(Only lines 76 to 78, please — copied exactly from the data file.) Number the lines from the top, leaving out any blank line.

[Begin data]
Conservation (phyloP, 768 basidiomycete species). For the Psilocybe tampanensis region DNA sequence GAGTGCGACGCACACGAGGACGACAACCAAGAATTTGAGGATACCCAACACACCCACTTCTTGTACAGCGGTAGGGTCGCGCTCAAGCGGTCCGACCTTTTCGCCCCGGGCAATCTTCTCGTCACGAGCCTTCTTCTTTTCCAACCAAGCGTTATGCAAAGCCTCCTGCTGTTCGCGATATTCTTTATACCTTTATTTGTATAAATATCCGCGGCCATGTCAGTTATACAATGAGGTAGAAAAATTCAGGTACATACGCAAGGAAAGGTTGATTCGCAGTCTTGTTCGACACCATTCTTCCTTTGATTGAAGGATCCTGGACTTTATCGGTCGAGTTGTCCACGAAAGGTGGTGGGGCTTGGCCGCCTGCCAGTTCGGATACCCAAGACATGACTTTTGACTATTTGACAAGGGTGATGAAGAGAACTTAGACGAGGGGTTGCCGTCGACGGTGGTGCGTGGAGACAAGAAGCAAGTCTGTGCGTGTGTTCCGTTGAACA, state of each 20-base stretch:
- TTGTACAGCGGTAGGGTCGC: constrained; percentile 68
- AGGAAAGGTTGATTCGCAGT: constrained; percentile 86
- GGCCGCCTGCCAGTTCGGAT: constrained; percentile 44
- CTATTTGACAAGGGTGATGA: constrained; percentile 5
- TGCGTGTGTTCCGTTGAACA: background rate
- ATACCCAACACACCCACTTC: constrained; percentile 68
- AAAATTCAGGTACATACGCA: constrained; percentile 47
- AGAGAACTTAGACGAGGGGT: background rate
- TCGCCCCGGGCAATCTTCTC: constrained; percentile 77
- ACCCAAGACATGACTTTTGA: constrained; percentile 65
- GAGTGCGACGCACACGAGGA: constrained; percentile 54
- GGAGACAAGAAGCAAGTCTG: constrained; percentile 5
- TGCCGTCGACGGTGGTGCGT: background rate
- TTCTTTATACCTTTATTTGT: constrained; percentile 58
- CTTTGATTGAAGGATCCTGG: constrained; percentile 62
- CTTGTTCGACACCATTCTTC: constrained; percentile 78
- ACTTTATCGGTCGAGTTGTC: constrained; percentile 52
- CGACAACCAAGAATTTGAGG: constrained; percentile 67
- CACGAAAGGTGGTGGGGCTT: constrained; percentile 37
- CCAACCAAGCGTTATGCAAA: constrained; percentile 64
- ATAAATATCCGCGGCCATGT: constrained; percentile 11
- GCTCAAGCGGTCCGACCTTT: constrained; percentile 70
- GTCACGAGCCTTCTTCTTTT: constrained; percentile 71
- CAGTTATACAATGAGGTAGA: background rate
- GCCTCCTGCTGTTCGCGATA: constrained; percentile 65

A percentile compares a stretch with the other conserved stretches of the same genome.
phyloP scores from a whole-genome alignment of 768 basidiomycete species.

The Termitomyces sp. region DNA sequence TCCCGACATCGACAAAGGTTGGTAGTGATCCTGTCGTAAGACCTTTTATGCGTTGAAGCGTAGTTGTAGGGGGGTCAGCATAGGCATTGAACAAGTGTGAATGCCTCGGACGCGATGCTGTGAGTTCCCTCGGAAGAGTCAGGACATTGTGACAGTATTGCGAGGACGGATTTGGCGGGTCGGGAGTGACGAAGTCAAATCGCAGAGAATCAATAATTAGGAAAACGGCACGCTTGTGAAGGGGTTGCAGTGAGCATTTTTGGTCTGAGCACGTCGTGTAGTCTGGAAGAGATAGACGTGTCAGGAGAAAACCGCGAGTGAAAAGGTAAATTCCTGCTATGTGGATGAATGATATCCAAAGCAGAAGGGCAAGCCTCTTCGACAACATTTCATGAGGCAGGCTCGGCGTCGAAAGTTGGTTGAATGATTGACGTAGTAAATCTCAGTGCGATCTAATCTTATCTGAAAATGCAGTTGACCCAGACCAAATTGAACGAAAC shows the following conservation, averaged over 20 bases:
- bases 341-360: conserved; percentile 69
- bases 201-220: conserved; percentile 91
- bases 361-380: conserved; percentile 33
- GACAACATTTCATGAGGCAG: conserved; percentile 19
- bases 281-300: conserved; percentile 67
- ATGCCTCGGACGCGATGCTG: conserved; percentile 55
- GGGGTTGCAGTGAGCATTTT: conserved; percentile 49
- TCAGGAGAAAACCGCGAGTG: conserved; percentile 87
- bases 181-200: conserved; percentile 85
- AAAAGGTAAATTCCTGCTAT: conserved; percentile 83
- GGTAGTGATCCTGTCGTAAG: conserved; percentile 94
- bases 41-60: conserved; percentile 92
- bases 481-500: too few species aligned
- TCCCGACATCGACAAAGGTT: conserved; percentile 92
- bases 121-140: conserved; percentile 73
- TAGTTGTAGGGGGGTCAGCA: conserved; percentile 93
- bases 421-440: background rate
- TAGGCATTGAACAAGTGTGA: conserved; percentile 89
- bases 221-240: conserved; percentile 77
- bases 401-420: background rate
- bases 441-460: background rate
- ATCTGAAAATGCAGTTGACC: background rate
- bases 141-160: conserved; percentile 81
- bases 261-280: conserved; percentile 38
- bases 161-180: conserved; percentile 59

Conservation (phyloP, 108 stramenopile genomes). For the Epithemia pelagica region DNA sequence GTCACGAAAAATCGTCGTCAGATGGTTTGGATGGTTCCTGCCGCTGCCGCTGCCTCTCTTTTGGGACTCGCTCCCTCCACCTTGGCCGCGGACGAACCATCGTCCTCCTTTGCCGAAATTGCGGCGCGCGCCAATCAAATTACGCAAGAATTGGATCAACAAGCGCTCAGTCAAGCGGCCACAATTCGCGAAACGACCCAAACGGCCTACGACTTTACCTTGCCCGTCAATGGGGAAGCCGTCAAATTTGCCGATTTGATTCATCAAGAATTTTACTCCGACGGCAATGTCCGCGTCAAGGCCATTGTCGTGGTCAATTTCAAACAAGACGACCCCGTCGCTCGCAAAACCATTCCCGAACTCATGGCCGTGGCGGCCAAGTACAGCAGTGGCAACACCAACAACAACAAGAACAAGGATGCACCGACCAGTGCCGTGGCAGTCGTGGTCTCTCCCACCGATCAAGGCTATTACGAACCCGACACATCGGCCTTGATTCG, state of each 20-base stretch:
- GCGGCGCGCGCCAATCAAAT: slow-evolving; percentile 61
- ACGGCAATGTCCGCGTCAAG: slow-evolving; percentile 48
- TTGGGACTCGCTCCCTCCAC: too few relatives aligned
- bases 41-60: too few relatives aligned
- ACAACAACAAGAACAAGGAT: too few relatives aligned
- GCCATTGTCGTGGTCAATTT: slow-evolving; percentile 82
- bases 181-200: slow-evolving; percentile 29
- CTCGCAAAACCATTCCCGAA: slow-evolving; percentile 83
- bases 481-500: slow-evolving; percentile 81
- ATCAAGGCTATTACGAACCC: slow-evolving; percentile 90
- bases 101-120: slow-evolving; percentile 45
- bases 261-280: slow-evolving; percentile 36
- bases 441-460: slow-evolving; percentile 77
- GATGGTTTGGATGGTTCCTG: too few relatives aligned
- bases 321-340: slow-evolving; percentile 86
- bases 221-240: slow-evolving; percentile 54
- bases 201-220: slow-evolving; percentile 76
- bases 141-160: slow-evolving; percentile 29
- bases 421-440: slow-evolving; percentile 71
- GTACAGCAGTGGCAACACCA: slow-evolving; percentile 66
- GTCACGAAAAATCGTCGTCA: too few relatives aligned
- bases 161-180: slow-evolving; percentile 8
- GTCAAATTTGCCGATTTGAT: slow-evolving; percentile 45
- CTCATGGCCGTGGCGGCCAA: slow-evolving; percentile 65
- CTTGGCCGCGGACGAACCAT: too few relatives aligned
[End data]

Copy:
- GTCACGAAAAATCGTCGTCA: too few relatives aligned
- bases 161-180: slow-evolving; percentile 8
- GTCAAATTTGCCGATTTGAT: slow-evolving; percentile 45